We are now recording the foil actuator positions during tests. Looking at tow and kiting test data from last Thursday, we’ve plotted the relationship between the T-foil setting and the boat speed. The T-foil is controlled by the helmsman and is used in conjunction with the J-foils to control the pitch and ride height of the kiteboat. A relatively simple relationship between the two (as we see here) suggests that we may be able to automate the boat’s pitch stabilization, which would free the crew to concentrate on other tasks.
We’ve been curious about the distribution of rear line loads, and have recently been collecting load data from both lines. The result is a bit of a surprise. As expected, the “top” rear line has a higher load, but the difference between the top and bottom lines is smaller than anticipated: typically only a few kgf, out of a total rear line load of up to 120 kgf.
The top attached histogram shows the distribution of the total rear line loads. The second histogram shows the difference between the right and left lines when on a starboard tack, and the third histogram shows the same for port tack. This data comprises the entire test on March 5 during which the […more]
We have dramatically improved our true wind estimates by using better sensors that we have on hand. To decide which sensors to use in the future, we have graphed the effect of each type of sensor error on the true wind estimate. Using these values, we can predict the level of true wind accuracy that we can expect from candidate sensors. One thing that these plots make obvious is that small errors in apparent wind speed (lower-right plot) lead to very large errors in estimated true wind angle. Thus, it makes sense to keep our current GPS compass (with approximately 1 degree error), but to choose a new wind sensor with a very high windspeed accuracy.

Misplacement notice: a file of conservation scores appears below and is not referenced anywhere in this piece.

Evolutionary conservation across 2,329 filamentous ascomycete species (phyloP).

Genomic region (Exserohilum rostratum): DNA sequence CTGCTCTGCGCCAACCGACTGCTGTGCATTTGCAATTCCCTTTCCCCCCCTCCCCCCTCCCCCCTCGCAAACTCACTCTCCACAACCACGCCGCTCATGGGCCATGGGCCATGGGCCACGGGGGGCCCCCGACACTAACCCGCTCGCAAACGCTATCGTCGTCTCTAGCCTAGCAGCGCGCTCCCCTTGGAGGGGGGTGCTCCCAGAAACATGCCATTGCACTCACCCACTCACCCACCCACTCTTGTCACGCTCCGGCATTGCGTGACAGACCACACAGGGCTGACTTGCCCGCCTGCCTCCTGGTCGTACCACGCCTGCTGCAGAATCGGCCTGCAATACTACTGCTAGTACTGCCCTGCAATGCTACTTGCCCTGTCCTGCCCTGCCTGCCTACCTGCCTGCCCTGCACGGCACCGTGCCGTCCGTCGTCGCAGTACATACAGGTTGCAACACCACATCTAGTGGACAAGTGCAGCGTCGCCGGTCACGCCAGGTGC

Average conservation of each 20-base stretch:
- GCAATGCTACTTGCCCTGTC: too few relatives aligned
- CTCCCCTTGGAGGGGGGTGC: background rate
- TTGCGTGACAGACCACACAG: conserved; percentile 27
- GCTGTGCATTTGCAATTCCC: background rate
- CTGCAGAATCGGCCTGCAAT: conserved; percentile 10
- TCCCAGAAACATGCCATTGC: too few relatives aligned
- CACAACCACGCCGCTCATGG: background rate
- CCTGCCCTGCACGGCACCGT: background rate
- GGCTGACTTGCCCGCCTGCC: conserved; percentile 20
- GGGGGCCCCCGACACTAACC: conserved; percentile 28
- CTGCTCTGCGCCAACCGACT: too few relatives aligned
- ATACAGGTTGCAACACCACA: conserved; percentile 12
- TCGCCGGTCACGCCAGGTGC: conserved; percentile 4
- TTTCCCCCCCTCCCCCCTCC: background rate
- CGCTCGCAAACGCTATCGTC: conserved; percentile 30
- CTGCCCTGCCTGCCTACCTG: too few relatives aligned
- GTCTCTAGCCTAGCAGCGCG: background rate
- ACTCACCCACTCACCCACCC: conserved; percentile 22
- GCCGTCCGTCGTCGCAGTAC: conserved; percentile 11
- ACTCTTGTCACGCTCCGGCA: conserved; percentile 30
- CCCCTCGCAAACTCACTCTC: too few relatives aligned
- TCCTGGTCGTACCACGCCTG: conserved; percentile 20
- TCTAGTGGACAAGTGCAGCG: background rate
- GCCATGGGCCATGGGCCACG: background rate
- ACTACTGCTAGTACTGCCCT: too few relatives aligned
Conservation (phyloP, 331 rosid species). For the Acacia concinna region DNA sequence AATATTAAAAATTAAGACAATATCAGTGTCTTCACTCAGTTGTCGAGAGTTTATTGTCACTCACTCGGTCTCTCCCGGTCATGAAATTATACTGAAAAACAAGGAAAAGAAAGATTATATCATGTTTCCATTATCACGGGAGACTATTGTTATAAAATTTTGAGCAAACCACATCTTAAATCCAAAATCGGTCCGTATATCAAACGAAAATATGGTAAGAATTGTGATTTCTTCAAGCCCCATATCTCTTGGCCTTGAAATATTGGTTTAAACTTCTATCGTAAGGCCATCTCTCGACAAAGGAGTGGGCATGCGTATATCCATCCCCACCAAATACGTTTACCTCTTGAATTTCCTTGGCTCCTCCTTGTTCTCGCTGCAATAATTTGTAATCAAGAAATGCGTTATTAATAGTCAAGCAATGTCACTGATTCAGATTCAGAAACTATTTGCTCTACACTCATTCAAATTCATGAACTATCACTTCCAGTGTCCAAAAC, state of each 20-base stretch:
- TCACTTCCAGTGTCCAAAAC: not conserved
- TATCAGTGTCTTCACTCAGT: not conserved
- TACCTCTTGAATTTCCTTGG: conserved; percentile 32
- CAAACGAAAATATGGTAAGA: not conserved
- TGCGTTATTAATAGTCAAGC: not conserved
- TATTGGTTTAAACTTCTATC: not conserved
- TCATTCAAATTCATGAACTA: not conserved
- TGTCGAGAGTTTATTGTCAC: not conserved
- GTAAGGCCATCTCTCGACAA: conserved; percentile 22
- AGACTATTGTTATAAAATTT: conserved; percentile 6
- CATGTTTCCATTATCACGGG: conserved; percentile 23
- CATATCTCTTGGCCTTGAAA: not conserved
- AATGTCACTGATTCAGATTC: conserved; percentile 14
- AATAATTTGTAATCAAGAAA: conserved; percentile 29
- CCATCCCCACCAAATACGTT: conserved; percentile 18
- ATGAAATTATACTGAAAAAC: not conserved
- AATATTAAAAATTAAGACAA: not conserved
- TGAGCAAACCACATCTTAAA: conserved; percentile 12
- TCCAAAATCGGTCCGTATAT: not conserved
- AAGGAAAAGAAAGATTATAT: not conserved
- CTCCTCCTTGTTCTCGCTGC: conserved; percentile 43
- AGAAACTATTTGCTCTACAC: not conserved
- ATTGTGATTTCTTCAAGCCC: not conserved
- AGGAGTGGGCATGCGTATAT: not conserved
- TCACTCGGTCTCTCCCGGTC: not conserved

The group of four […more]
Kite Inflator Specification
[This document is a work in progress.]
The kite inflator is a device that monitors and sets the inflation pressure of the kite. It will also serve as a general purpose data logger and transmitter for sensors such as an altimeter, temperature sensor, and GPS.
Physical, Environmental, Performance
1. max size: ?
2. max weight: ?
3. kite attachment method: ?
4. splashproof, but not submersible
5. external power switch and on/off display
6. normal use constitutes the motor valve operating for 25% of the time
7. must run for 12 hours of normal use on a full charge
8. reliable radio range of 100m on the water
We tested the inflator on a kite in the shop on Friday. The overall performance of the pump, pressure release valve, and radio link exceed our requirements. The firmware crashed after several hours of operation, however, so we will need to fix this bug and ensure that any future errors do not result in a deflated or exploded kite. The test showed that the inflation rate is 1.4 psi/hour and deflation rate is 5.6 psi/hour with a 40 sqm kite in the pressure range of interest. This is fast enough to handle small leaks, temperature-related pressure changes, and minor inflation adjustments for performance optimization.
Jamie has made several changes to the KAICam Android application, in support of the cruise with MBARI this week. To make the screen space on larger tablets more usable, the layout is now dynamically adjusted to maximize the preview image size.
To help in situations in which the network topology changes frequently, the app now automatically find other instances of itself that inhabit the same network. This way, the remote viewing client can connect to a camera server without being specially configured with the camera’s IP address in advance.
Other improvements include better networking efficiency and stability, and the continuous logging of GPS and air pressure (for altitude) where available.
The two images are screenshots of the app running on […more]
A few weeks ago we did some testing of the kite inflation system with a new motor, electronics, and firmware. Everything has been looking good and we are looking forward to testing it on a boat or lifting kite soon.
In the attached plot, the green line indicates the target pressure, which is changed remotely using the web interface to cause the system to inflate and deflate the kite. The red line shows the measured air pressure. The measurement is somewhat noisier than the actual air pressure because the sensor is attached to the same tube as the in intake and outlet. The improved firmware filters this noise enough to keep the actual pressure within the kite quite stable.